- "I always do my homework." Does the adverb always modify do or do my homework?
- "I went to the movies quietly." Does the adverb quietly modify went or went to the movies?
Well, you already know that the adverb modifies the verb. Your question is whether do-~'s-homework and go-to-the-movies are elaborate verbs?
Well, yes and no.
If you were going to algorithmically translate from English to other languages, you would need to treat do-~'s-homework as a single verb separate from do because not every language phrases this the way English does. For example, in Chinese, students "write" their "obligatory work" (写作业) and you'd need to understand that all as a phrase and not try to do it piecemeal.
Within English, no, do and go are the verbs, the others aren't, and you already know that.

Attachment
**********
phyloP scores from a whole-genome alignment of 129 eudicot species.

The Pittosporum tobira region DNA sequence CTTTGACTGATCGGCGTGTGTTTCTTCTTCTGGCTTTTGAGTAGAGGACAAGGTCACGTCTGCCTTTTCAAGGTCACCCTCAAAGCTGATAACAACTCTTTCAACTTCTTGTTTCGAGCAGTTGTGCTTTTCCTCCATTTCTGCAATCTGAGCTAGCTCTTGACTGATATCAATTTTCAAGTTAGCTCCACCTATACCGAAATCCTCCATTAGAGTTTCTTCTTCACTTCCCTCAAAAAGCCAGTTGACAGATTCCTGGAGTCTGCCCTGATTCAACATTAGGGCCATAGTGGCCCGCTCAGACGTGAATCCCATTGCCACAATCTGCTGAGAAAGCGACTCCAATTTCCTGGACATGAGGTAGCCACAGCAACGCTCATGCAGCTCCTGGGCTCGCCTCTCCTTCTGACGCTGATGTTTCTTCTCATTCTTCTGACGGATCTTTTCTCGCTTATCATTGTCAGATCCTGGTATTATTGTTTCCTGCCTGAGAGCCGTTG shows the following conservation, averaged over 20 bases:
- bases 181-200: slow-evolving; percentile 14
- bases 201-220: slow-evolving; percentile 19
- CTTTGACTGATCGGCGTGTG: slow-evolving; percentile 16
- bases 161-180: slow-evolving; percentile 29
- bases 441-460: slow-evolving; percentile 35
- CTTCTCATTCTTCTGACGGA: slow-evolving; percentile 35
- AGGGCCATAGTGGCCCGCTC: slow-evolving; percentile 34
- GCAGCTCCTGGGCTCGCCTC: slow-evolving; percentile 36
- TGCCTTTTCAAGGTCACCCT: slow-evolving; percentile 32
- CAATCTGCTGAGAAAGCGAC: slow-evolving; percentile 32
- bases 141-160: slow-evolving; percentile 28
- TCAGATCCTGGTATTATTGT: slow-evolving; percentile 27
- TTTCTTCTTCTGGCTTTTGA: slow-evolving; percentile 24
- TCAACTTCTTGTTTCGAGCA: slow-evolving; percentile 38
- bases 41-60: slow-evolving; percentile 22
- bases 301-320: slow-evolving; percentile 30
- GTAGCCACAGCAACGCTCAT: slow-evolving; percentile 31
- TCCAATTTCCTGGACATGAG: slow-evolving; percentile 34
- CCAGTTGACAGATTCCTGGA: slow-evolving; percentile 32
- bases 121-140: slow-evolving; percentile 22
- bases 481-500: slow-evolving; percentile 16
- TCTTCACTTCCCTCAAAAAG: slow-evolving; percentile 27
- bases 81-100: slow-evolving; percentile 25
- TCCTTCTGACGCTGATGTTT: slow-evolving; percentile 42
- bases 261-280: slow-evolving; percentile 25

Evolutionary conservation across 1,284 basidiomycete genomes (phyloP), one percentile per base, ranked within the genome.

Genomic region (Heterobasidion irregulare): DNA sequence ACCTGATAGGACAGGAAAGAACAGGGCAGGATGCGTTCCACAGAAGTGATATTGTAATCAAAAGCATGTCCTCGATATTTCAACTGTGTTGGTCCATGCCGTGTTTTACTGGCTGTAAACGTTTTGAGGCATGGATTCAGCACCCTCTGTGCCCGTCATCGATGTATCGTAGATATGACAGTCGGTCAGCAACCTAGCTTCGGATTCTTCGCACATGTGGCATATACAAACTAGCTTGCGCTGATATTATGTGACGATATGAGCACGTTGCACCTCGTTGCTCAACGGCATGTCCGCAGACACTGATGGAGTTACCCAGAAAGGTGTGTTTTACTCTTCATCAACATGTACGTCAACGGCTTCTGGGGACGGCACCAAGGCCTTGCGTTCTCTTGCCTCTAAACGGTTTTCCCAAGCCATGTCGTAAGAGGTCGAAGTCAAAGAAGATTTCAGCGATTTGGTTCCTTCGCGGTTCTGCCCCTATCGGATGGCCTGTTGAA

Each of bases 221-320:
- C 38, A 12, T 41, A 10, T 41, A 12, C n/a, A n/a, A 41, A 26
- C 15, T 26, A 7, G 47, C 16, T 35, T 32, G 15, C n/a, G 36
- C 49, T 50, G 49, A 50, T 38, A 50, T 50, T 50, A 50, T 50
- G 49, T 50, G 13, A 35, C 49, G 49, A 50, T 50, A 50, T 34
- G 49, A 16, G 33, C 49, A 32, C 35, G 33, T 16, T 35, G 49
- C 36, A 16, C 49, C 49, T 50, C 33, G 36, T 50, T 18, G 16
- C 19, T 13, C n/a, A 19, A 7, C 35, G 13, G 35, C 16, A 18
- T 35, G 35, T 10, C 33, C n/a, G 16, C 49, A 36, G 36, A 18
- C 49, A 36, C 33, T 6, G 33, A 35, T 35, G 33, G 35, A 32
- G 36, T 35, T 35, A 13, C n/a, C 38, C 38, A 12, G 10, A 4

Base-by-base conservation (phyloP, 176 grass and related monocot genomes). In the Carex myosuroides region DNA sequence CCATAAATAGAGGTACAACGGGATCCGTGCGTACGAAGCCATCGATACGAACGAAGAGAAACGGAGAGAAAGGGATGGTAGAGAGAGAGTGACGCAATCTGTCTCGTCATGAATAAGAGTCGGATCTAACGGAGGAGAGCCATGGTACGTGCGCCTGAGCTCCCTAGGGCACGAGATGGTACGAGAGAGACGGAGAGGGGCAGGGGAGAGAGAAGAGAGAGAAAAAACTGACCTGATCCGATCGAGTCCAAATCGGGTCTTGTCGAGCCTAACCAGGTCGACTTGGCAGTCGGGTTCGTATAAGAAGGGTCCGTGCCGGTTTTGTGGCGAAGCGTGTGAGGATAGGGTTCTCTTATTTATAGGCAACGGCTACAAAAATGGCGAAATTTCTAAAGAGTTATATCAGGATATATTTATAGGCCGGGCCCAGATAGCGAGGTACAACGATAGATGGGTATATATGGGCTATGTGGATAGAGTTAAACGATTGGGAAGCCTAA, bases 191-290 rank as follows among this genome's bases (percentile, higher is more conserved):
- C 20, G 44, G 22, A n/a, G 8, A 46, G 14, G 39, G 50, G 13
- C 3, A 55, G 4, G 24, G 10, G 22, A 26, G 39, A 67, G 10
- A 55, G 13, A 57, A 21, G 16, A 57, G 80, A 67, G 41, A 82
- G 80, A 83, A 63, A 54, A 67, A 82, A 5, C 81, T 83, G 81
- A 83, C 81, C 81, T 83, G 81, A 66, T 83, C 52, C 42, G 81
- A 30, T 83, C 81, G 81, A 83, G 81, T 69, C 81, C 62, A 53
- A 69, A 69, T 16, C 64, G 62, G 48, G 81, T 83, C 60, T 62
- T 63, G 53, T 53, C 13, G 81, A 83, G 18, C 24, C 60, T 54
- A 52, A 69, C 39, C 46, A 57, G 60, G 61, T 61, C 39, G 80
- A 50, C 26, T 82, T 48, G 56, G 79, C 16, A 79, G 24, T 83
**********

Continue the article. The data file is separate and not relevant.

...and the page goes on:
The thing that's confusing you is the difference between the grammatical and the semantic content. Semantically, yes, the phrases describe two actions that are separate from do and go but, owing to English vocabulary, those actions are expressed as verbs modified by their object or a prepositional phrase.
Put simply, there are no other choices.
Adverbs can modify a whole host of grammar constructs. In either example you gave the verb is the only thing they could modify. Not the entire phrase or sentence.